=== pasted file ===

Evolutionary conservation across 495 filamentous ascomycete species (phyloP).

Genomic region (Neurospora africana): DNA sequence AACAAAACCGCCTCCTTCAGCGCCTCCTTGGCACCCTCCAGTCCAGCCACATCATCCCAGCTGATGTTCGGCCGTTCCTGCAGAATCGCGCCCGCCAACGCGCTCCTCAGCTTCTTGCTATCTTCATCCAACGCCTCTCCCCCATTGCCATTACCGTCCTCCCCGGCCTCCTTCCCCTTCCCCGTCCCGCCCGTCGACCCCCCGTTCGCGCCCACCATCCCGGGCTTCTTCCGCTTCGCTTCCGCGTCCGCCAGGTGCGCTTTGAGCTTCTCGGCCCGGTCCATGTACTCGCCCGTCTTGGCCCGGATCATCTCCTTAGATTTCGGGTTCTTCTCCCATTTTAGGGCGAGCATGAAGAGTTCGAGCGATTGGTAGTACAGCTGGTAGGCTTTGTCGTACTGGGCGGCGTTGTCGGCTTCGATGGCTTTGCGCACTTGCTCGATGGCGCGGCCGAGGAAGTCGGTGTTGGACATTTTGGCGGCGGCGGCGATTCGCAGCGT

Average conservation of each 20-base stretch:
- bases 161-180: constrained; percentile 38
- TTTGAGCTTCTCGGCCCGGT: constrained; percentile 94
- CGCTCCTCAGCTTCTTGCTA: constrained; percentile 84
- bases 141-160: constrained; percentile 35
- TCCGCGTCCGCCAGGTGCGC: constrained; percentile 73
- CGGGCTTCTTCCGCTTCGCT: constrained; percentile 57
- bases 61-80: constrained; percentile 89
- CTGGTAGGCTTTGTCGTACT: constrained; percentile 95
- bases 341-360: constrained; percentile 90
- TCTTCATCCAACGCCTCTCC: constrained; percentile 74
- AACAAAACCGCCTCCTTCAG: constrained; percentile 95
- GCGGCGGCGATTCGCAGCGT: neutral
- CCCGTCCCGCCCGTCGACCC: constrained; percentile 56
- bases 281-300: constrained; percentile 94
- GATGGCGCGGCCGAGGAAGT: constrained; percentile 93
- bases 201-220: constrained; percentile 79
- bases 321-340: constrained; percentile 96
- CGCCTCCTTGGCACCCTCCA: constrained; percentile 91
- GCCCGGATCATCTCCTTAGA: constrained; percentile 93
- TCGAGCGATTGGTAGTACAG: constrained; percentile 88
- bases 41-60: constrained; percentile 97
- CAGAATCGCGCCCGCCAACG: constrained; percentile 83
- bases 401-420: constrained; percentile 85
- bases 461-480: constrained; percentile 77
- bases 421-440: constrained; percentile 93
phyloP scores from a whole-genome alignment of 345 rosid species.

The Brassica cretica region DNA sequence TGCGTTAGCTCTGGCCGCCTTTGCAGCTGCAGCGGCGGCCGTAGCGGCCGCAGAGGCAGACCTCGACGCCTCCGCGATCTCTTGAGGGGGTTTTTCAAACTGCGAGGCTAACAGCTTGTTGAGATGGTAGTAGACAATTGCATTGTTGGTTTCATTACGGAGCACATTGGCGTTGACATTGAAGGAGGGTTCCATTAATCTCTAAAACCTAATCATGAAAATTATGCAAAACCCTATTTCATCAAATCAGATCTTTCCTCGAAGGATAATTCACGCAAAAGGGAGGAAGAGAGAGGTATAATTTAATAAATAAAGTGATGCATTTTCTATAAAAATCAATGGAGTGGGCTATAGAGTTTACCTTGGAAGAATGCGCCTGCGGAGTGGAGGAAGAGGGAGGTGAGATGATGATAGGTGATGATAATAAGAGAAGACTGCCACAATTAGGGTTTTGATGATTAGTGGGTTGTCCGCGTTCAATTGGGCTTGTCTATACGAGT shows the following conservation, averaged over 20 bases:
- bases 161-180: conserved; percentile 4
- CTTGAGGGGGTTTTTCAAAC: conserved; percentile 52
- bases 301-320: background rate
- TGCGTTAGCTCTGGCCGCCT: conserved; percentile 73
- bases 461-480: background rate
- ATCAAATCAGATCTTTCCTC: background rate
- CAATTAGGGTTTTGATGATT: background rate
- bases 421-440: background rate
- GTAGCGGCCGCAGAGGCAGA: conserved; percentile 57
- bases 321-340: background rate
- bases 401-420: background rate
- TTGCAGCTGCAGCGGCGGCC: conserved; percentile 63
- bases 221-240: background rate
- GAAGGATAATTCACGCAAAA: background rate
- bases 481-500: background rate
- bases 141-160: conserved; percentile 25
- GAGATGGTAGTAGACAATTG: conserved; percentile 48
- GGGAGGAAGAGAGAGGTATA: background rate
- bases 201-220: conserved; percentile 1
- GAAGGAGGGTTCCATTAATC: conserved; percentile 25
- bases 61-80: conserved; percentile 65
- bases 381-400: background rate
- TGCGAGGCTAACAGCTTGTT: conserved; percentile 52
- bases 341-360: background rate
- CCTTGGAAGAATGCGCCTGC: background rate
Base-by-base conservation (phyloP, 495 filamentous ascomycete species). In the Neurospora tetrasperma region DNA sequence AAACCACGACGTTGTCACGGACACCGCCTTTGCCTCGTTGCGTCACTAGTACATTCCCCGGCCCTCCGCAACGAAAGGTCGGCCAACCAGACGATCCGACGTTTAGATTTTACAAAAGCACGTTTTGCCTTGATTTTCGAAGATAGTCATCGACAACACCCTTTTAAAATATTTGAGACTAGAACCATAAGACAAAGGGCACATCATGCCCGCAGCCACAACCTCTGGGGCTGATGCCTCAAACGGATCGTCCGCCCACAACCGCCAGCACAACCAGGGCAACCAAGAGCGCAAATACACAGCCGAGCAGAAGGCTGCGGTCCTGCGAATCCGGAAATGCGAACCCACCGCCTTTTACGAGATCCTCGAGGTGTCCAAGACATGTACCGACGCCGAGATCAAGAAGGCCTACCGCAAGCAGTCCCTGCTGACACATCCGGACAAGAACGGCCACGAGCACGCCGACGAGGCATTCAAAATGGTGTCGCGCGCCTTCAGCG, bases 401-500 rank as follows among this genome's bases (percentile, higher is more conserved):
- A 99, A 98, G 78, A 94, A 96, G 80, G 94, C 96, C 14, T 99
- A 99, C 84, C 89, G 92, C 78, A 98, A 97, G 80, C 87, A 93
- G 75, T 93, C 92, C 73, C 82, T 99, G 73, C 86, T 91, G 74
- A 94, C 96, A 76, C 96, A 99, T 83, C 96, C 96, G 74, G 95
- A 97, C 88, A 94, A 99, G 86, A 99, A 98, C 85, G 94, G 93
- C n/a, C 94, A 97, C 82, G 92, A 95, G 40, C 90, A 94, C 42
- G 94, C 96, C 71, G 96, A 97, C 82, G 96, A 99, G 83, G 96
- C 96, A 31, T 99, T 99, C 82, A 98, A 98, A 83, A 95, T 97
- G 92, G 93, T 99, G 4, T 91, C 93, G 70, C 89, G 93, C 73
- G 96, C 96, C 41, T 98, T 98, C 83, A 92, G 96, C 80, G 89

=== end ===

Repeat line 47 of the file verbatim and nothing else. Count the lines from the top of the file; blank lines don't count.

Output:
- GAGATGGTAGTAGACAATTG: conserved; percentile 48